If you know an insurance policy was in place at a particular time but can't find a copy, who has to establish its terms or any limits on the level of indemnity? This is a constant problem for companies involved in litigation over gradual onset diseases. Yesterday the High Court set out the rules (Wallaby Grip Limited v QBE Insurance (Australia) Limited; Stewart v QBE Insurance (Australia) Limited [2010] HCA 9).

The employee, the employer, and the lost workers' compensation policy

Mr Stewart was employed in the late 1960s by Pilkington. As a result of exposure to asbestos dust given off by asbestos products supplied by Wallaby Grip, he contracted mesothelioma. His widow Mrs Stewart successfully sued Pilkington and Wallaby Grip.

At the time Pilkington employed Mr Stewart, it was obliged to take out a policy of insurance or indemnity in respect of its liability at common law for any injury to a worker. This obligation in the Workers' Compensation Act 1926 (NSW) also specified a minimum amount for the policy of $40,000, although employers were free to take out policies for greater amounts.

The problem here was that while everyone accepted that a policy existed for the relevant time period, and that QBE was responsible to meet the indemnity, no-one had a copy of the policy, as QBE had not produced it. While there are standard terms in the Regulations, meaning that the basic shape of the policy was known, the crucial detail of the amount was only to be found on the policy - which itself could not be found.

There were two possibilities - payment under the policy could have been limited to the statutory minimum of $40,000, or it could have been higher. The crucial question was this: who has to prove the size of the limit?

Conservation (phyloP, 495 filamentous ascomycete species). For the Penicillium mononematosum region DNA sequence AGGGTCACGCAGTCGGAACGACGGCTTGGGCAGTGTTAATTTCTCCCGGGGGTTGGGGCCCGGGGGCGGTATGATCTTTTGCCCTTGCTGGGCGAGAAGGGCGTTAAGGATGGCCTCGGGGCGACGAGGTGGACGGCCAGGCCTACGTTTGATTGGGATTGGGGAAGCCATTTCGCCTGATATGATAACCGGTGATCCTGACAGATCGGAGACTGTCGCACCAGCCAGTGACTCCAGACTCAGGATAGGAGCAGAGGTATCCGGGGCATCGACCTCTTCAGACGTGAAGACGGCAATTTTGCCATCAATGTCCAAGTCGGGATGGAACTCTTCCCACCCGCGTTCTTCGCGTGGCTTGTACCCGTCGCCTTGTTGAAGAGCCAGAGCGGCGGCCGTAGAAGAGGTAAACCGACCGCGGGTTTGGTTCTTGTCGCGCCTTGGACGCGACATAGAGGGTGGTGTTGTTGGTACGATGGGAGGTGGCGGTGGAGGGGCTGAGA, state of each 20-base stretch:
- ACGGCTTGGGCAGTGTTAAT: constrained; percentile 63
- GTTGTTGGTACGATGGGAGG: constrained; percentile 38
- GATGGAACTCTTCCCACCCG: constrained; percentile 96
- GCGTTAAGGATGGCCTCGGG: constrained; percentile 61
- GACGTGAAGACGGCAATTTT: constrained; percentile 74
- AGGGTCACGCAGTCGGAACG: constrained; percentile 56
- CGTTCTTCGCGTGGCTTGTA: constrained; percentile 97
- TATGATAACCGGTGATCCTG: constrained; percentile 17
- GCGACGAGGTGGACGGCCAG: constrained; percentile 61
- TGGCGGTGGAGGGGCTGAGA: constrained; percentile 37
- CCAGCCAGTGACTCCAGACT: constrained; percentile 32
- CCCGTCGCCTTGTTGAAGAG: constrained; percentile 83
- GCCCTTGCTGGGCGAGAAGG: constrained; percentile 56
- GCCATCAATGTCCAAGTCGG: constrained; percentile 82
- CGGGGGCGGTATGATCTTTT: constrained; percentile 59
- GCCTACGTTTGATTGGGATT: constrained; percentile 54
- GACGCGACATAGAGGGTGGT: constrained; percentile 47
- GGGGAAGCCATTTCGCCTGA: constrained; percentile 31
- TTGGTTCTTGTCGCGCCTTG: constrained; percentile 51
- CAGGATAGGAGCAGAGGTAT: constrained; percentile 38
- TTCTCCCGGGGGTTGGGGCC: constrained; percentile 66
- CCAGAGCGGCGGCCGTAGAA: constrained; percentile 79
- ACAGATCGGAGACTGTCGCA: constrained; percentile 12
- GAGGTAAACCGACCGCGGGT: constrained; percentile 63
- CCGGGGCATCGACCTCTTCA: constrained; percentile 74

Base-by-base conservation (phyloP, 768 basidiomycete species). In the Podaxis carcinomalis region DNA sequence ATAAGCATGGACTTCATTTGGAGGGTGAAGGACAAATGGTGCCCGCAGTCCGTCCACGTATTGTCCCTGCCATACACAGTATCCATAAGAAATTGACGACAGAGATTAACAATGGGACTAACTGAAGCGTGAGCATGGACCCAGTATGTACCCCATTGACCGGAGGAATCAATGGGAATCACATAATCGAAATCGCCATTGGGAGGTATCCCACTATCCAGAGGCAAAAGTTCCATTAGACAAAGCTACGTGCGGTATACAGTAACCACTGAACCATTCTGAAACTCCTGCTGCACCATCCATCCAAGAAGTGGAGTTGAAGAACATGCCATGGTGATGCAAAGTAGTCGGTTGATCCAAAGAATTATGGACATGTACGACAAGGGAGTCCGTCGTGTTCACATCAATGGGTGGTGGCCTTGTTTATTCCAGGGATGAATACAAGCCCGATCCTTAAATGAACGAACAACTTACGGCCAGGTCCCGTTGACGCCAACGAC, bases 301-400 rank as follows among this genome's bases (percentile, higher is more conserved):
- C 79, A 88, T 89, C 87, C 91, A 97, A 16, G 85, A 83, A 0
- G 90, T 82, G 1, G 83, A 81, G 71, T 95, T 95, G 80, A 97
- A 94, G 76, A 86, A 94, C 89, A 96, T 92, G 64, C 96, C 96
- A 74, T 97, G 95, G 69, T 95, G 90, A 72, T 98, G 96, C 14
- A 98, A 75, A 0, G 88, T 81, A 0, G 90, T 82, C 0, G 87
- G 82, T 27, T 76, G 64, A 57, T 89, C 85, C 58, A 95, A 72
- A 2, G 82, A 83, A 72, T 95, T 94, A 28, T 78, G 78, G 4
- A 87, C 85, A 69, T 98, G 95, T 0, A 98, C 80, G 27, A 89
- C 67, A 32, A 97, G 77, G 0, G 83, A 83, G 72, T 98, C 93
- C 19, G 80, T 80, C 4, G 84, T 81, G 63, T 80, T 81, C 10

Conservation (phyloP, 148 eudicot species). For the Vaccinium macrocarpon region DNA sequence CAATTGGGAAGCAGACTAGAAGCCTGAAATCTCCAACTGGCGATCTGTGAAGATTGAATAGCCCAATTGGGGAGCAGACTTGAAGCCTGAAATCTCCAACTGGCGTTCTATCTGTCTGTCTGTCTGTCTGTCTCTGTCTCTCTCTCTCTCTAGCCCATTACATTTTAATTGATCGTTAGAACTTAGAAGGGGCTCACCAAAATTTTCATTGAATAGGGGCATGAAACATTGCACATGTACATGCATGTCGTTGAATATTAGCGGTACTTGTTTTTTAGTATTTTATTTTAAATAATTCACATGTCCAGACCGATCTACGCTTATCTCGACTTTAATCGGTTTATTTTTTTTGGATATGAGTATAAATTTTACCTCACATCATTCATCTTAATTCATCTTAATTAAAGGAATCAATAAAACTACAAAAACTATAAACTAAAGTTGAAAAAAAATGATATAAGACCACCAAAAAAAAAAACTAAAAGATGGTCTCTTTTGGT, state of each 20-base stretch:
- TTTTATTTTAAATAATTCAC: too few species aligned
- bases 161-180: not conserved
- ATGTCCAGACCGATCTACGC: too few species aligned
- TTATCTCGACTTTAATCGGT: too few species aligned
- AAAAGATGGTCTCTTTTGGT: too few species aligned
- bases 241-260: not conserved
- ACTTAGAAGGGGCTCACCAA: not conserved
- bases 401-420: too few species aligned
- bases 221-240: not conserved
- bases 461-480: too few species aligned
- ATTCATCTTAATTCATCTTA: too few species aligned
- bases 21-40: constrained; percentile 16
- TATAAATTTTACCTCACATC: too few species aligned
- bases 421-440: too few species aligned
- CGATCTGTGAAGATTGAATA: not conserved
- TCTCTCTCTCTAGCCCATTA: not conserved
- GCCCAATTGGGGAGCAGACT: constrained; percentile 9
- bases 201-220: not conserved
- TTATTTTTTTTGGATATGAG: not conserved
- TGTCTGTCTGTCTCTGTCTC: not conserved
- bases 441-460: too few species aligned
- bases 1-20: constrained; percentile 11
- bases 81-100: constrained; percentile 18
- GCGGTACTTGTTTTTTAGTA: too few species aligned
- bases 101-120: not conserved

Who has to prove what when the insurance policy is missing?

The High Court said that a contract of insurance normally has three elements: an insured event, the subject matter (such as the class of people being insured) and the cause of the loss (ie. the risk). With indemnity insurance, the word "indemnity" implies payment for the loss suffered, which is to say the whole loss. An insurer can try to limit it with a cap on the amount payable under the indemnity, but if that cap is not in place with statutory forms of policies, the insurer is on the hook for the entire amount awarded by a judgment against the insured.

So what does this mean for Mrs Stewart, Pilkington, Wallaby Grip and QBE?

In this case, the policy said that the indemnity given by the insurer attached to the liability of the employer, which therefore extended to payment of the amount for which the employer was liable, according to a judgment or other determination.

Mrs Stewart had to establish that a contract of insurance under the Act was in existence at the relevant time and that Pilkington was liable to her husband for his injuries, both of which she did. That meant that the claim was within the terms of the cover provided and the insurer's obligation arose.

The burden of proof then switched to QBE to show what limit, if any, had been placed upon its liability to indemnify. It did not do so, and so it is liable to pay the full amount awarded to Mrs Stewart.

What does this mean for insureds?

The High Court's reasoning is generally consistent with general insurance principle – that the insured bears the burden of proving the existence of a policy and that the loss falls within the insuring clause, while the insurer has to prove an exclusion or other restriction on the scope of indemnity – so in that sense it's no great surprise.

Although this might seem to make life easier for insureds whose policies have gone missing, there are still practical problems which were not present in this case, as the existence of the policy, its scope, and the liability were all known. For example, Wallaby Grip might have greater problems if it needed to show its insurance policies during the period of exposure included product liability cover, as it would not be able to point to standard terms in any legislation.